This $1 Million Painting Once Helped Save Nelson Mandela’s Life
The long-lost painting was reportedly used by the owner as a notice board.
Arab in Black (1939) took a circuitous journey to the auction house’s South African art sale. In 1955, Nelson Mandela was arrested and charged with treason, and could have faced the death penalty if convicted. In the early 1960s, Stern donated Arab in Black to the Treason Trial Defense Fund, set up to cover the legal costs of Mandela and his co-defendants, and to support their families. Mandela was found not guilty in 1961.
Arab in Black was purchased by Betty Suzman, an art collector who emigrated from the South Africa to the UK in the 1970s. The painting passed to her son, who hung it in his kitchen. Hannah O’Leary, a Bonhams expert who specializes in South African art, recognized Stern’s 1939 painting during an appraisal visit. “I spotted this masterpiece hanging in the kitchen covered in letters, postcards and bills,” she told the Mail & Guardian.
In recent memory, a lost sketch of Frederic Leighton‘s Flaming June turned up behind a bedroom door, an Alfred Munnings watercolor was found in an old shed, a pair of John Duncan Fergusson works were discovered in a French attic, and a Sigmar Polke painting may have been sold for just $90 at a Texas thrift store.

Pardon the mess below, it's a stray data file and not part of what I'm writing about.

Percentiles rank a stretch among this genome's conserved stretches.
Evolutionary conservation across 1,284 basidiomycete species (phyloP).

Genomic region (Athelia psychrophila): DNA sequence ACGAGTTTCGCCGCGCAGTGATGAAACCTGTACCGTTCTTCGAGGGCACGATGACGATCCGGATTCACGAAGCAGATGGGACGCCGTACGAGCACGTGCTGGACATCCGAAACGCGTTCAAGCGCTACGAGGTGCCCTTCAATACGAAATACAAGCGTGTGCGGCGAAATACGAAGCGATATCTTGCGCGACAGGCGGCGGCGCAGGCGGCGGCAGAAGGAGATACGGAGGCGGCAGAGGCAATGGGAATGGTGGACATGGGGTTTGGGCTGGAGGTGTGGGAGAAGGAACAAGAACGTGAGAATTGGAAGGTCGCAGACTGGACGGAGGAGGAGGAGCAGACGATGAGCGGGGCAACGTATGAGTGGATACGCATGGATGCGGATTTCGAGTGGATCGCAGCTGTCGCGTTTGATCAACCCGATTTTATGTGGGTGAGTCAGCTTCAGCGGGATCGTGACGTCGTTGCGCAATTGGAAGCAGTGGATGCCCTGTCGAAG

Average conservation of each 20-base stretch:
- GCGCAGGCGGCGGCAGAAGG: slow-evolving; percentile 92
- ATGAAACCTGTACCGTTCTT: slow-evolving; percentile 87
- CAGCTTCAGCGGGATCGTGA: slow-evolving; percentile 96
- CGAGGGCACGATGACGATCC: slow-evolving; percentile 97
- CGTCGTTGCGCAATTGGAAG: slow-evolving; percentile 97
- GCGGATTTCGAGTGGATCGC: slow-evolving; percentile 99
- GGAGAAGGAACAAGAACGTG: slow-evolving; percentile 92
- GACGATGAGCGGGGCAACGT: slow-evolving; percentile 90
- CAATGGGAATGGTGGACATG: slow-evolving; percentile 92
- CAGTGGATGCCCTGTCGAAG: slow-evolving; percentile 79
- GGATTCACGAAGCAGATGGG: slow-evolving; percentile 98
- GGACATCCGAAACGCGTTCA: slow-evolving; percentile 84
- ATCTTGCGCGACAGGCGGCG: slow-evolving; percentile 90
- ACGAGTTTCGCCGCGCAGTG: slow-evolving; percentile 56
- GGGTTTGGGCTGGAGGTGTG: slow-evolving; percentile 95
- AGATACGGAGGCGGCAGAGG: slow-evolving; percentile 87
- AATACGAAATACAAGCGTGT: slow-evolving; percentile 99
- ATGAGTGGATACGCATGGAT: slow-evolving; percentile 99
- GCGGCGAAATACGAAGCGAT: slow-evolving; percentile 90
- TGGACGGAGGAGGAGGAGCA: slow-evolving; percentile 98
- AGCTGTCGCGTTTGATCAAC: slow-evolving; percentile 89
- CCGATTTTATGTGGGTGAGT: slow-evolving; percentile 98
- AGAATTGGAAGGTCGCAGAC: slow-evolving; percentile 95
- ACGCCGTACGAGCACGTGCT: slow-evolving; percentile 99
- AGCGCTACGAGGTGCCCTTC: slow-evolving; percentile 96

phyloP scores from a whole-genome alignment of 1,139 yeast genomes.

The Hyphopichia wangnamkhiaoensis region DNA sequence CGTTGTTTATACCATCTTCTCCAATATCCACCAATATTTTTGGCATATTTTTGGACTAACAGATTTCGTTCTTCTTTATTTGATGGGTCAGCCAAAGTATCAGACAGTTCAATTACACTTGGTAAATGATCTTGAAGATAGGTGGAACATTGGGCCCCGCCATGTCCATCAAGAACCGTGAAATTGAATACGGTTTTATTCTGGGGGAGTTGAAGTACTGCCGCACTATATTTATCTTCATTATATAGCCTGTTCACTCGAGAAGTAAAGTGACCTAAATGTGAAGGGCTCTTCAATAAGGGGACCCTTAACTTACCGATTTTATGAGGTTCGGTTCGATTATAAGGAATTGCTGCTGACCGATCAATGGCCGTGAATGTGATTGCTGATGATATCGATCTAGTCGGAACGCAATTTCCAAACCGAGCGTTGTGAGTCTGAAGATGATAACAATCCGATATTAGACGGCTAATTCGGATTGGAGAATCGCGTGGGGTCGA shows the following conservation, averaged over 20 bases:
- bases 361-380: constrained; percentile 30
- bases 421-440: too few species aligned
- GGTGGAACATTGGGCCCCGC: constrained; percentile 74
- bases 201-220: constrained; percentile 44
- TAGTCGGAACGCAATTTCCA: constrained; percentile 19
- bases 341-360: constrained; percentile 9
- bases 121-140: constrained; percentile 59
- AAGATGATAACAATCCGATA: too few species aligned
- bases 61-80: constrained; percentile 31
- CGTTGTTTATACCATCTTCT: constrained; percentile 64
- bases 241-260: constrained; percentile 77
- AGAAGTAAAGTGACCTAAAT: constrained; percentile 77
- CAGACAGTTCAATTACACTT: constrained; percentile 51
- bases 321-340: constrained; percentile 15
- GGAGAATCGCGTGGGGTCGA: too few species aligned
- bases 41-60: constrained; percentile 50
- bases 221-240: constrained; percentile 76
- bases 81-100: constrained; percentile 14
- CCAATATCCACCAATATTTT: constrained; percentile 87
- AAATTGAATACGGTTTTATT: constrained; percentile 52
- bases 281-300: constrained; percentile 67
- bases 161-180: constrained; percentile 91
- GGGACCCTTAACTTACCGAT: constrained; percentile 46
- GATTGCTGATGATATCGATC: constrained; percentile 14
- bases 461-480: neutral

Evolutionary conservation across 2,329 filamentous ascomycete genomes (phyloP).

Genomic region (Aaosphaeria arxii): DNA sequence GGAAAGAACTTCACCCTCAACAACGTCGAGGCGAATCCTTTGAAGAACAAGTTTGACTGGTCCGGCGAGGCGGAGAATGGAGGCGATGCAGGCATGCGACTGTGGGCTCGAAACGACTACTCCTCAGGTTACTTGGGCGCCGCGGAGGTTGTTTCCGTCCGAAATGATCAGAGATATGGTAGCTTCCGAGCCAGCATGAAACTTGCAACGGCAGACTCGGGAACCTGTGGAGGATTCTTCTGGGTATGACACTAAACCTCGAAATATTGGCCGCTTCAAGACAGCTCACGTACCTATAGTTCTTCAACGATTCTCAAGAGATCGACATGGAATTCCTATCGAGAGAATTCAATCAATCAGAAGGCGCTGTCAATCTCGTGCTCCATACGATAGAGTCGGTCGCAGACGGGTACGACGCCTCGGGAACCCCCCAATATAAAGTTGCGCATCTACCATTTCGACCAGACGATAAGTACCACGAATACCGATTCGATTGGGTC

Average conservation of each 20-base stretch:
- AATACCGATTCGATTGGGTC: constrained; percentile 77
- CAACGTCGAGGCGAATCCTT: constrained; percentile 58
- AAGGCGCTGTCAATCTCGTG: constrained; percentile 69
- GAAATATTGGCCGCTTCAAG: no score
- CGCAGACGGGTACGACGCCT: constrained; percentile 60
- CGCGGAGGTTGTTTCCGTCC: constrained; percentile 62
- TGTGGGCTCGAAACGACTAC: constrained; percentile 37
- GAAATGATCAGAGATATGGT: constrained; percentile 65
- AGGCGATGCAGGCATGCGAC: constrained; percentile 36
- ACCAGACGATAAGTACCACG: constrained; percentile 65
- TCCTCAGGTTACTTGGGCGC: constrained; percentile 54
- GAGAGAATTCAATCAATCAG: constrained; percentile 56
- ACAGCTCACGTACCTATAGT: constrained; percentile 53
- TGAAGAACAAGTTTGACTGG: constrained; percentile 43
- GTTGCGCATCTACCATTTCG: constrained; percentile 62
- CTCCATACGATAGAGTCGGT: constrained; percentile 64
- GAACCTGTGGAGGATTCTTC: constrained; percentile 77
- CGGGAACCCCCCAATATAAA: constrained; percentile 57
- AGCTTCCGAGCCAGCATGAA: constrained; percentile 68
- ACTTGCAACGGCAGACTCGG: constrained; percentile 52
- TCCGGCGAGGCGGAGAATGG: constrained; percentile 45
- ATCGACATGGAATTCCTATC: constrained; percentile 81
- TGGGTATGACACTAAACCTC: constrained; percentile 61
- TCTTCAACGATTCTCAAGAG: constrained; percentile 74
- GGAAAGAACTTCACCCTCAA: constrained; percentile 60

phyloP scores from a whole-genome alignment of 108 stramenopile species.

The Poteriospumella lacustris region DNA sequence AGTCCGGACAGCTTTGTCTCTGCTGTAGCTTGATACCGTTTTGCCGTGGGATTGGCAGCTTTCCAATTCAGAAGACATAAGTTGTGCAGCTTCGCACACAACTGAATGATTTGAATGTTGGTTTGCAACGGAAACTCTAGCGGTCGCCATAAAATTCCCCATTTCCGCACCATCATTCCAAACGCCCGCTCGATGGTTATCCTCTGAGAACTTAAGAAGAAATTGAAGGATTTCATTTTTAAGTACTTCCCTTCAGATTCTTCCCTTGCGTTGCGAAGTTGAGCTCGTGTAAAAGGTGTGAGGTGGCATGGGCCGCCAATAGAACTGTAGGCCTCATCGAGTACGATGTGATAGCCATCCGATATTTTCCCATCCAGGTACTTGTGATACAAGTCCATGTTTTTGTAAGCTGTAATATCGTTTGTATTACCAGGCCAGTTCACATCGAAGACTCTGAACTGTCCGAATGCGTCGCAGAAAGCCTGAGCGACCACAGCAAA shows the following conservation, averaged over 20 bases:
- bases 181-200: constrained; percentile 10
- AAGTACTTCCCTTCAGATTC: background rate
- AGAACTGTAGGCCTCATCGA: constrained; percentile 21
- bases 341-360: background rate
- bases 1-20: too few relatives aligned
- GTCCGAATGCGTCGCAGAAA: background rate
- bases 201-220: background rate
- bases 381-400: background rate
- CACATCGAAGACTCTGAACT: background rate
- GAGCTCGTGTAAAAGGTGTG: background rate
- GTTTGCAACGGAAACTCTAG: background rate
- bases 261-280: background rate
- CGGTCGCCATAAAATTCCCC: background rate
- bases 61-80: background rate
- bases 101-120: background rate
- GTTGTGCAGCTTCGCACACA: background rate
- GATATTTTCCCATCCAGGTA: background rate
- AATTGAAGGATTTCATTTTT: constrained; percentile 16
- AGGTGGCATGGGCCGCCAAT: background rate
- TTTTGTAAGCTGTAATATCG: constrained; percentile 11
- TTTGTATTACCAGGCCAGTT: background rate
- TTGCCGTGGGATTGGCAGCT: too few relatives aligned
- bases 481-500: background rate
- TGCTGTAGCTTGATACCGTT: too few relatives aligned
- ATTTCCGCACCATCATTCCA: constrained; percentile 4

“This powerful image from Stern’s highly regarded Zanzibar period, is one of the artist’s finest works,” O’Leary said in a press release. “It also has a fascinating past—from an important role in the political history of South Africa to its recent fate as a notice board in a modest London apartment.”
The most expensive South African painting sold this year and among the top ten South African painting sales at auction of all time, Arab in Black carried a pre-sale estimate of £700,000–1 million ($1.1–1.6 million). Stern’s Arab Priest currently holds the record for both the nation and the artist, fetching over £3 million ($4.7 million) at Bonhams in 2011.
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